The physical science and environmental science teacher said he wanted to do the videos. Ideas involve the Bristol Motor Speedway, Neyland Stadium and coal mines. The hardest part will be working with the random relay schedule and making the videos relevant for both subjects. The shooting, editing and uploading of the videos will take about four to five hours a day.

The videos will be uploaded to an online educational platform already used by Williams’ students. Each upload will include a video, questions and additional resources via video links. The last day Williams is absent will be a comprehensive overview of the entire trip.

Aside from creating lessons for his students, Williams looks forward to getting to know his fellow Run Now teammates.

“There are so many different people ... who are so good at so many different things,” Williams said. “We have people who have never run anything over a 5K, or even a 5K at all. I love a good story, and I can see 26 very good stories unfolding over these eight days.”

“I am very excited to see that and getting to know these other runners.”

Cleveland City Planner Divel found himself with substantially less time to train than he originally believed he would have.

He kept telling himself to sustain until the end of January when his master’s of business administration would be complete. Two weeks from the end of his program, his house burned down. The father of four and his wife found themselves in a new apartment, and on the receiving end of support from their community.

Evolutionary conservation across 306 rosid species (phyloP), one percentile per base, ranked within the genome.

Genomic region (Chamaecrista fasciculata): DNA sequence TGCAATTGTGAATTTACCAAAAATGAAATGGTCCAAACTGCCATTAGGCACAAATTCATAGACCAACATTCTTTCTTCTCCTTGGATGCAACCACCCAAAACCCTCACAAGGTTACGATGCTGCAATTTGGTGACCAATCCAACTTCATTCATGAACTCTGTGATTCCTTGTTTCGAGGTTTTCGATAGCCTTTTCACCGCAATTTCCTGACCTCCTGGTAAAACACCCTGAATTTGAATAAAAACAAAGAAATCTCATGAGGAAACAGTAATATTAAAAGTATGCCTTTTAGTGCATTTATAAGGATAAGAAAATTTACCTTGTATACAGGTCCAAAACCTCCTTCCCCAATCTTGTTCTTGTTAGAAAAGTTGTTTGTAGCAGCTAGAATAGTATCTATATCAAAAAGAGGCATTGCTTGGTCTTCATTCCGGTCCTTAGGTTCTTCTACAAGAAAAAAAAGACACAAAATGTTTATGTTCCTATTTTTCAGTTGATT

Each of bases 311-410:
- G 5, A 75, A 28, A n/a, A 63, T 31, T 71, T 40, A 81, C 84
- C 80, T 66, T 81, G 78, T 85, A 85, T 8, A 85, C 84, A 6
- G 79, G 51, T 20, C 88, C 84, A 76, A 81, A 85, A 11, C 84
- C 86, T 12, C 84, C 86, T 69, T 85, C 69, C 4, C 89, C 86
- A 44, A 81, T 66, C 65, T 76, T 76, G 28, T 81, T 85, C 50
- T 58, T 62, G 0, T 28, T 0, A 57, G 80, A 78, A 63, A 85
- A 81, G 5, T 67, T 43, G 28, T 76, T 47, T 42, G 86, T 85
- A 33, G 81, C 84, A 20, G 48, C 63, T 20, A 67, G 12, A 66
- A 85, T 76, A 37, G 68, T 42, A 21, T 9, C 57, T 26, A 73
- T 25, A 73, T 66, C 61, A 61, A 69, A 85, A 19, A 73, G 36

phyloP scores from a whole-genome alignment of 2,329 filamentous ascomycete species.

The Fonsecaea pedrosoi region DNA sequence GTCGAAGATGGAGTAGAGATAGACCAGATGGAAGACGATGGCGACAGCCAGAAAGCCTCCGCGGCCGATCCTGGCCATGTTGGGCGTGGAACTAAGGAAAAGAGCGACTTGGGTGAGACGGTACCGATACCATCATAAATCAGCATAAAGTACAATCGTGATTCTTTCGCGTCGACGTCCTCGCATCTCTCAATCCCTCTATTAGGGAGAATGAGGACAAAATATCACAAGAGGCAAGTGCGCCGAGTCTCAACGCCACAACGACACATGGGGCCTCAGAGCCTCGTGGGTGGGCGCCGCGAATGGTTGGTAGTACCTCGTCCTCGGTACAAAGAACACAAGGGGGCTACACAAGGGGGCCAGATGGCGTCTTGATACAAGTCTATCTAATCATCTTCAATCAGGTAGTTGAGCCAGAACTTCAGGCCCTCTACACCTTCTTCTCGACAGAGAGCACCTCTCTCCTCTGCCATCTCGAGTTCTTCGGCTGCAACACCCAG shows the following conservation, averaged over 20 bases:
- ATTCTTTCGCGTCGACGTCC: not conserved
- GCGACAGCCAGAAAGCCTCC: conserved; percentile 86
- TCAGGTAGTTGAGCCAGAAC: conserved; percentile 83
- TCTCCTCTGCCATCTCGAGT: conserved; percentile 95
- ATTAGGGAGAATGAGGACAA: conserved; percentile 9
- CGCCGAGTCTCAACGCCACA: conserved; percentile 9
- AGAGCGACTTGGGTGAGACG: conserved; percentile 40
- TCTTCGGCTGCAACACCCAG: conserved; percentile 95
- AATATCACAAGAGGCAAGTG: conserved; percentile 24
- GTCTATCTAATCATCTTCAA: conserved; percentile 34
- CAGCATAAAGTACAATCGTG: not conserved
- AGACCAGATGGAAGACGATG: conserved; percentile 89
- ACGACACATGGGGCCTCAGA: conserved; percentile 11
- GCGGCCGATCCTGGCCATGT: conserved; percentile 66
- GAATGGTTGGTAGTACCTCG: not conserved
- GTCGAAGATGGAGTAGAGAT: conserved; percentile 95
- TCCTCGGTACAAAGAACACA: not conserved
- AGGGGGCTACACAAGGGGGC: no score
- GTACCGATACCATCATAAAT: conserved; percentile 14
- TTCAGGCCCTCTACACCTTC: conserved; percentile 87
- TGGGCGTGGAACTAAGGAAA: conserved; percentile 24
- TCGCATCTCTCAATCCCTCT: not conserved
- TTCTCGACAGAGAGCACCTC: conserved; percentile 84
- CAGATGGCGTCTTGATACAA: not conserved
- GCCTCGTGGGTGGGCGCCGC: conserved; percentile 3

Between the aid offered his family by Cleveland and the sponsors who have met his $2,000 pledge, Divel is brimming with goodwill.

“If you give people the chance, they can really surprise you,” Divel said. “I have really been fortunate.”

The support helped him catch up on his fundraising commitment and Divel has managed to find sporadic times to train — like running six or seven miles at 1 a.m.

“I am a very average runner. I am not what I would consider a strong runner. I come [to work] and tell my coworkers I ran 10 miles before 8 a.m. on Saturday and they think I am an amazing runner,” Divel said. “I tell them that is an average pace, not even close to amazing.” 

He pointed toward strong runners on the Run Now team like Clemons.

“I am nowhere near that. I met someone the other day who asked if I was the guy who was going to run a marathon a day,” Divel said with a laugh. “I was flattered that someone looked at me and thought I could do that.” 

Fellow Run Now participant Barks never thought she would be a part of a relay team, much less one running over 1,000 miles.

According to Barks, her sister initially talked her into training for a half-marathon at Disney World. She discovered the exercise helped with the post-partum depression she developed after the birth of her second son.

“It really helped me cope,” Barks said. “It gave me something I could control, and gave me balance and consistency in my life at a time where there was no balance or consistency.”

The self-proclaimed “junior runner” has been a part of the running community for 2 1/2 years. Melissa Steve was also instrumental in convincing Barks to join the relay team. The two of them have been training alongside Tricia Sherlin for several months.

She recommends the exercise for all moms, and not just because of the alone time it offers.

“Running for this in the last year, I’ve tried to do a couple runs a week with other women. That has been amazing,” Barks said. “I never imagined I would run 10 miles and talk [while running], but I have gotten to a place where I can. We have amazing conversations, talking about everything from silly to serious.”

Discover who else is running to Boston and what the event is all about at runnowrelay.org.